The following passage by Lloyd Alexander (1924-2007) comes from an essay published in The Horn Book fifty years ago, yet I'm struck by how relevant it still seems to be today:
"Anyone close to children -- librarians, teachers, maybe even parents -- knows they do not hesitate to come out with straightforward questions. I am beginning to learn this for myself, although the process has been a little backwards: Instead of getting to know children first, then writing books for them, the opposite is happening. It is only recently I have had some happy occasions to meet real live children. And not only in schools and libraries. At home I often discover a few hanging around the kitchen or perched on the sofa, swinging their heels. We talk awhile, they tell me what a hard day they had, I tell them what a hard day I have had -- there's really not much difference. But they constantly surprise me. The other afternoon one little girl asked, 'What would you rather do: be a millionaire or write books for children?'
"I gave her an absolutely honest answer. I said I would rather write books for children.
"Of course, I added, if someone felt inclined to give me a million dollars tax-free, in all politeness I could not refuse.
"But my answer was truthful. And I believe any serious, creative person -- and this includes teachers and librarians, for I have learned how really creative they are -- would have said the same. Because -- despite our status-oriented society, our preoccupation with 'making it,' with staying young forever, buying safe deodorants and unsafe automobiles -- I think something new is happening.
"Whatever our individual opinions, I think each of us senses that as a people we are in the midst of a moral crisis -- certainly the deepest of our generation, perhaps of our history. Few of us are untouched by a kind of national anguish. And it hurts. But if we felt nothing, if nothing moved or troubled us, then I feel we would be truly lost. For isn't anguish part of growing up? Without knowing grief, how can we ever hope to know joy?
"In the past, we have always been able to find technical or technological solutions to our problems. They have been external problems, for the most part, yielding to external solutions. And so we are not quite used to problems demanding inner solutions. In an article on fantasy literature, Dorothy Broderick points out that the English have dealt with fantasy more comfortably than we have in America and comments that perhaps, since England is so much older a nation, the English have had time to ask Why? instead of only How?
"It is true that we haven't had long years of leisurely speculation. But, ready or not, the time for us is now. A dozen Whys have been put to us harshly and abruptly. And searching for the Why of things is leading us to see the purely technological answers are not enough.
"We have machines to think for us; we have no machines to suffer or rejoice for us. Technology has not made us magician, only sorcerer's apprentices. We can push a button and light a dozen cities. We can also push a button and make a dozen cities vanish. There is, unfortunately, no button we can push to relieve us of moral choices or give us the wisdom to understand the morality as well as the choices. We have seen dazzling changes and improvements in the world outside us. I am not sure they alone can help change and improve the world inside us.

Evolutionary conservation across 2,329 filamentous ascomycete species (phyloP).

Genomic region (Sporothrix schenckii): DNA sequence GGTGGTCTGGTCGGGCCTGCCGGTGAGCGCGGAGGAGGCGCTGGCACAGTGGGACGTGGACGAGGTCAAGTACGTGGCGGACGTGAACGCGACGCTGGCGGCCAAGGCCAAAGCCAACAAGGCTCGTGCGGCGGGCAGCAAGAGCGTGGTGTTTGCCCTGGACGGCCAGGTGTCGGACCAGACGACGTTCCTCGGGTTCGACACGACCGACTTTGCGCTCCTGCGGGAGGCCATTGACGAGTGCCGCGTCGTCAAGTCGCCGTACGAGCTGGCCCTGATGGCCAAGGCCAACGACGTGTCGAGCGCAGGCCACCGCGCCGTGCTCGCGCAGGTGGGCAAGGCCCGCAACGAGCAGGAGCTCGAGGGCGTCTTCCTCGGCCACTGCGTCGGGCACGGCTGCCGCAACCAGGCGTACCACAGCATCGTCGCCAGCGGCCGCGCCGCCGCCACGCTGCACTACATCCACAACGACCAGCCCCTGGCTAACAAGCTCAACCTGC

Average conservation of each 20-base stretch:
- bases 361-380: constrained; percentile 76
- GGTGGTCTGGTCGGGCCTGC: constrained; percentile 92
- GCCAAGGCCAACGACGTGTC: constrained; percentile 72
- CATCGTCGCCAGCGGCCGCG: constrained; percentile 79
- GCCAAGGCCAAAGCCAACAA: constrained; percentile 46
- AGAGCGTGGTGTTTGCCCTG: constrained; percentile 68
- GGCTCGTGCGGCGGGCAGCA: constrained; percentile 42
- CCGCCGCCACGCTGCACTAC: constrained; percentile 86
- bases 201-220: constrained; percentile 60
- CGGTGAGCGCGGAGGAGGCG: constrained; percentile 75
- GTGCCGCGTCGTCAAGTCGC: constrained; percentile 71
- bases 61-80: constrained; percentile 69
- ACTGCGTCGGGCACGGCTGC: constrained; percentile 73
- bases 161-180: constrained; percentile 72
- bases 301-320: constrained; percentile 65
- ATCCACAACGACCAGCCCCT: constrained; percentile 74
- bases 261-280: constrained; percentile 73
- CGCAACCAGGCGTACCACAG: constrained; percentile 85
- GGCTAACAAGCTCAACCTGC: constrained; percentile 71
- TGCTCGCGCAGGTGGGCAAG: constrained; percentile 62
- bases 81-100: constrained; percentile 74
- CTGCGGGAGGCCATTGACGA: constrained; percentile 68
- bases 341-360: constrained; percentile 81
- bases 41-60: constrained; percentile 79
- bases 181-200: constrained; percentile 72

"We are beginning to understand that intangibles have more specific gravity than we suspected, that ideas can generate as much forward thrust as Atlas missiles. We may win a victory in exploring the infinities of outer space, but it will be a Pyrrhic victory unless we can also explore the infinities of our inner spirit. We have super-sensitive thermographs to show us the slightest variations in skin temperature. No devices can teach us the irrelevance of skin color. We can transplant a heart from one person to another in a brilliant feat of surgical virtuosity. Now we are ready to try it the hard way: transplanting understanding, compassion and love from one person to another.
"To me, one of the clearest reflections of this changing attitude is a growing appreciation of fantasy in children's literature. The climate for fantasy today is vastly different from what it was twenty, even ten years ago, when the tendency was to judge fantasy as a kind of lollipop after the wholesome spinach of reality -- a tasty dessert, but not very good for the teeth.
"Now I think we see fantasy as an essential part of a balanced diet, not only for children but for adults too. The risks of keeping fantasy off the literary menu are every bit as serious as missing the minimum daily requirements of thiamine, niacin, and riboflavin. The consequences are spiritual malnutrition."
Five decades on, these words are still true. We still need fantasy. We still need folk tales, fairy tales, mythic fiction, magic realism and other forms of fantastical literature to help us "explore the infinities of our inner spirit," and re-imagine the world.
The art today is by American illustrator Milo Winter (1888-1956).
Born in Princeton, New Jersey, he trained at The School of the Arts Institute in Chicago, and illustrated his first children's book (Billy Popgun) at the age of 24. He lived in Chicago until the 1950s, and in New York City thereafter, illustrating a wide range of books for both children and adults -- including Gulliver’s Travels, Tanglewood Tales, Arabian Nights, Alice in Wonderland, Twenty Thousand Leagures Under the Sea, The Three Muskateers, Treasure Island, A Christmas Carol Aesops for Children, and Hans Christian Andersen's Fairy Tales.
To see more of his work, go here.
The passage above is from "Wishful Thinking - Or Hopeful Dreaming?" by Lloyd Alexander (The Horn Book, August 1968). All rights reserved by the author's estate.